You can specify whether your video has "light" profanity or "strong" profanity. 
  • Safe: Light profanity (like "hell" or "damn"); censored profanity in the title, thumbnail, or opening of the video; strong profanity (like the "f-word") after the opening; or strong profanity in a music video
  • Limited: Strong profanity in the title, thumbnail, or opening of a video; strong profanity in the title or thumbnail of a music video
Does your video have adult sexual content? 

You can rate the level of adult content from romance or kissing, to blurred or censored nudity, to full nudity and sexual acts.
  • Safe. Romance or kissing; discussions of romantic relationships or sexuality without reference to intercourse; moderately sexually suggestive content that may include limited clothing; sensual dancing, non-graphic sex education, or a music video containing sexual content without nudity
  • Limited. Blurred or censored nudity, even if used for education, news, or in other contexts; focus on sexual body parts (even if covered), discussions of intimate sexual experiences, implied sexual acts, sex toys without human contact or nudity, or realistic representations of genitalia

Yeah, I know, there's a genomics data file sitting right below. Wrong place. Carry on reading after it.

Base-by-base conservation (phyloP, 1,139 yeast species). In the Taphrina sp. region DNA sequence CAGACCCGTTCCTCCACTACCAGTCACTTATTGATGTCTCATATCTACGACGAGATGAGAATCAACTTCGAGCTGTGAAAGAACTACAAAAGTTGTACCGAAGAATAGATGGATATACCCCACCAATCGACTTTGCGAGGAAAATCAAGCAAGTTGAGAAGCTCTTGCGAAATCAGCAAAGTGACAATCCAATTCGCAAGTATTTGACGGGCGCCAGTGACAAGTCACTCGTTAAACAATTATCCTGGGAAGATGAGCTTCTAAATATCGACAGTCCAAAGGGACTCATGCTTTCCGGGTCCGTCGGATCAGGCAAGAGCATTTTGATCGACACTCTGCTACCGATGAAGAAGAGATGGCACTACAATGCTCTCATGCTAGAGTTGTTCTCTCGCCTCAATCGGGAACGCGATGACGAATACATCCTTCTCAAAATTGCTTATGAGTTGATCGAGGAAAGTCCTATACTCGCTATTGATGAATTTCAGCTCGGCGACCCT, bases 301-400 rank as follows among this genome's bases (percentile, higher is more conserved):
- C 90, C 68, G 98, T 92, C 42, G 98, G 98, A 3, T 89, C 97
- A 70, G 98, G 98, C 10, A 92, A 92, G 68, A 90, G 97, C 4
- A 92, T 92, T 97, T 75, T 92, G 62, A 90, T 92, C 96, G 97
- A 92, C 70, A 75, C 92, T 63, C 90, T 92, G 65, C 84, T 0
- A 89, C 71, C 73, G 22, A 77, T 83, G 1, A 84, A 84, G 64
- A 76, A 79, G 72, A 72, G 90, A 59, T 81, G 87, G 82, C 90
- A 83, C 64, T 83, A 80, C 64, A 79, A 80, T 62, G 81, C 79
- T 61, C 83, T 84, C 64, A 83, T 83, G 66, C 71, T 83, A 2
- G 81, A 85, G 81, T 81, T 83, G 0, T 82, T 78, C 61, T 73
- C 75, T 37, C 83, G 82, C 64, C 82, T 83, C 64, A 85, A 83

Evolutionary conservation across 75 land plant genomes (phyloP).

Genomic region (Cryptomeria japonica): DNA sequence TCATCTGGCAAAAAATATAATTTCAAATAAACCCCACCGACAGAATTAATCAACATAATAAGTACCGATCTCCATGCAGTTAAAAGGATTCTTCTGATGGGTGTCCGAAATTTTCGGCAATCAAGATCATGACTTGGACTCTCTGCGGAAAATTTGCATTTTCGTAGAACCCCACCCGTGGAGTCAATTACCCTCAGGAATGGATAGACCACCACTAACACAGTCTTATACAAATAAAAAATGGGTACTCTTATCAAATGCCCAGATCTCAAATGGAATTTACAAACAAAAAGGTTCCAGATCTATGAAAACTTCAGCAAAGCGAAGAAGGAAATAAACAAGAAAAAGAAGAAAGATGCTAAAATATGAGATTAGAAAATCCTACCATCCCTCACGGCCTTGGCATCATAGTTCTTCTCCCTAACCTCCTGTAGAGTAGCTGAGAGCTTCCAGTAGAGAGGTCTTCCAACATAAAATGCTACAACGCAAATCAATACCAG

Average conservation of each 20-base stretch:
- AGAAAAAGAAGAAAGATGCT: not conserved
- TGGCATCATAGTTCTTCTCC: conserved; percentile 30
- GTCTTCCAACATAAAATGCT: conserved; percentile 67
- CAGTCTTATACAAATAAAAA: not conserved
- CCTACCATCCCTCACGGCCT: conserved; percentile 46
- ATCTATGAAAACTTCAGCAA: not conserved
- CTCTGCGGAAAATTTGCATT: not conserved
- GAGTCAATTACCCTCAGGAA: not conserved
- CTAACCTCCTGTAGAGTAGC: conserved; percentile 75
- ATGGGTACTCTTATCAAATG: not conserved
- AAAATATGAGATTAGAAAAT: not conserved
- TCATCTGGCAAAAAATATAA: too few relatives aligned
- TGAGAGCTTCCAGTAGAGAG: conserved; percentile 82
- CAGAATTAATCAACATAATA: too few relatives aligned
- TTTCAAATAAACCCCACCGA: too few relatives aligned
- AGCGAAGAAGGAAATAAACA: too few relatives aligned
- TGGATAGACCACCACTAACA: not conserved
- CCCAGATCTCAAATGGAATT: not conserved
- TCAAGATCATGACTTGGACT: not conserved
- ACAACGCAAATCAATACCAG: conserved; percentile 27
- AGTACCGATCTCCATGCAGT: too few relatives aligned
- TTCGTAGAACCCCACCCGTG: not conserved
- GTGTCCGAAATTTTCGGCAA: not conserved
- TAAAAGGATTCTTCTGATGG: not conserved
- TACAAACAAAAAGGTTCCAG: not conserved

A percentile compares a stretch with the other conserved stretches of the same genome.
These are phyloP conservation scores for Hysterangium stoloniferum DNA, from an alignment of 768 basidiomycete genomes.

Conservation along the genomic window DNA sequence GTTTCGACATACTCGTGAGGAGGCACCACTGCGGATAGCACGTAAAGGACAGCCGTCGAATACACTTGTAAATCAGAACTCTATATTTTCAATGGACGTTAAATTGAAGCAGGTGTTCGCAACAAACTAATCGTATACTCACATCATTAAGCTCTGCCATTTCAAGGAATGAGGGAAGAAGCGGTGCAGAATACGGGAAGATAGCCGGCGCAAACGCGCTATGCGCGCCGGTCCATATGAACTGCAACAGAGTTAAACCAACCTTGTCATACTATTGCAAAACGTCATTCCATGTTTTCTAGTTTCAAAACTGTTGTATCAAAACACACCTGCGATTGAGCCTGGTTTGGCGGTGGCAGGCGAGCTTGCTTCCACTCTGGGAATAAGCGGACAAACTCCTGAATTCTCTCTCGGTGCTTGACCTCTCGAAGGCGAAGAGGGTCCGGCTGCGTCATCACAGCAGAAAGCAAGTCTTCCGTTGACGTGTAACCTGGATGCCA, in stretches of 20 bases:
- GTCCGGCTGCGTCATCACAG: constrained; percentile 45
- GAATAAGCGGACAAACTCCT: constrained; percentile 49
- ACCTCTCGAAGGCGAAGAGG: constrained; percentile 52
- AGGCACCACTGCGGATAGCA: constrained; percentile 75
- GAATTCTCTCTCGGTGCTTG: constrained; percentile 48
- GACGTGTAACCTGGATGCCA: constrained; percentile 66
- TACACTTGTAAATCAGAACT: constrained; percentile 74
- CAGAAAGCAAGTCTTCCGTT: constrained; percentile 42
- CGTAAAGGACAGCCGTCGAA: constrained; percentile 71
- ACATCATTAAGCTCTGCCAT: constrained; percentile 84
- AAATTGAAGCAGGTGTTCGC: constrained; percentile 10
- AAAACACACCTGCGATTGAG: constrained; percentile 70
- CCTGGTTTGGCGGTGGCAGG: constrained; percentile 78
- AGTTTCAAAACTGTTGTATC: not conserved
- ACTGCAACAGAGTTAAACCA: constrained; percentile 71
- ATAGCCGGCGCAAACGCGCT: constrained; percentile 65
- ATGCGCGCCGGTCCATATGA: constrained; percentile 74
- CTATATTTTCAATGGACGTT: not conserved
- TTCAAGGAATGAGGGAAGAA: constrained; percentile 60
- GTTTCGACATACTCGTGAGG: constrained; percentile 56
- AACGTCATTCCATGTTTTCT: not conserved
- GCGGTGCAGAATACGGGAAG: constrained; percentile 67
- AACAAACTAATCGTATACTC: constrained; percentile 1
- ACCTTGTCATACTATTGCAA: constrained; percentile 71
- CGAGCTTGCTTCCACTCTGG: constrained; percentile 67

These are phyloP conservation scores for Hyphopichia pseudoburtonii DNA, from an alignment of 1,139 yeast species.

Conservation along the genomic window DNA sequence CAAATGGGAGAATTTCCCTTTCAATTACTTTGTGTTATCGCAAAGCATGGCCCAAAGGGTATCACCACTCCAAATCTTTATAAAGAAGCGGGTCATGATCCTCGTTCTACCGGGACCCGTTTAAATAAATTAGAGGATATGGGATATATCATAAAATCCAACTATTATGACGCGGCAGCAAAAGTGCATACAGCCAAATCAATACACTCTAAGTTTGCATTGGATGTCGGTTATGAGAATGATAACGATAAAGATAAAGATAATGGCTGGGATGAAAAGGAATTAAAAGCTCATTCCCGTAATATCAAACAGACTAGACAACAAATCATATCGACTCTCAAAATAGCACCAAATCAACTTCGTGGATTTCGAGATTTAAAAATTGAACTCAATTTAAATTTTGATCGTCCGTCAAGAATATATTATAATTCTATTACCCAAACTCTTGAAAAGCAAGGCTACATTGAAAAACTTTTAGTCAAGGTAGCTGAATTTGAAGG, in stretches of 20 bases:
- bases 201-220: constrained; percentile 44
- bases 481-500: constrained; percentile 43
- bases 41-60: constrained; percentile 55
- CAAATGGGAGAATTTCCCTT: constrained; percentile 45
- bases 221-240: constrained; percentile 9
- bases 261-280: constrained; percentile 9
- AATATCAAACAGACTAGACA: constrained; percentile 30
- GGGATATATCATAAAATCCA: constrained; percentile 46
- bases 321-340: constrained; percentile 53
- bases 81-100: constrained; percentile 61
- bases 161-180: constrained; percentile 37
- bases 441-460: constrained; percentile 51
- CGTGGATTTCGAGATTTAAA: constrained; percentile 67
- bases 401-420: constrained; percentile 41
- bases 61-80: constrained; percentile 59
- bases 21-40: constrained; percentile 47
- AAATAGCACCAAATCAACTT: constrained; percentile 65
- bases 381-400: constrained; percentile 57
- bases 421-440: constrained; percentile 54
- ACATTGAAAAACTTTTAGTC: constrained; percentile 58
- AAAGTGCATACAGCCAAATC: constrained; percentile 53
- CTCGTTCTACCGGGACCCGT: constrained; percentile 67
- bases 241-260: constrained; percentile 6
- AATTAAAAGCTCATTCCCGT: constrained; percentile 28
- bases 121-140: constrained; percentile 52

• Limited: Exposed breasts or full nudity, sexual acts, animal mating, discussion of fetishes, or a video thumbnail with sexual content
Does your video include violence? 

You can rate the level of violence from mild, to injuries in sports, pranks or dramas, to severe real injury, including abuse of children or animals. 
  • Safe: Mild violence; injury without showing blood or graphic content; or dramatized violence as part of animation, comedy, drama, or music videos; violence that occurs as part of unedited video gameplay
  • Limited: Real injury or violence with blood shown as part of sports, accidents, pranks, “fails,” or animal videos; dramatized violence showing excessive blood and gore as part of animations, comedy, drama, or music videos; edited video gameplay with some clips that focus on graphic violence
  • Limited: Severe real injury, real death, harm to minors, or abuse of animals; depictions or discussions of sexual abuse or domestic violence; edited video gameplay that primarily focuses on graphic violence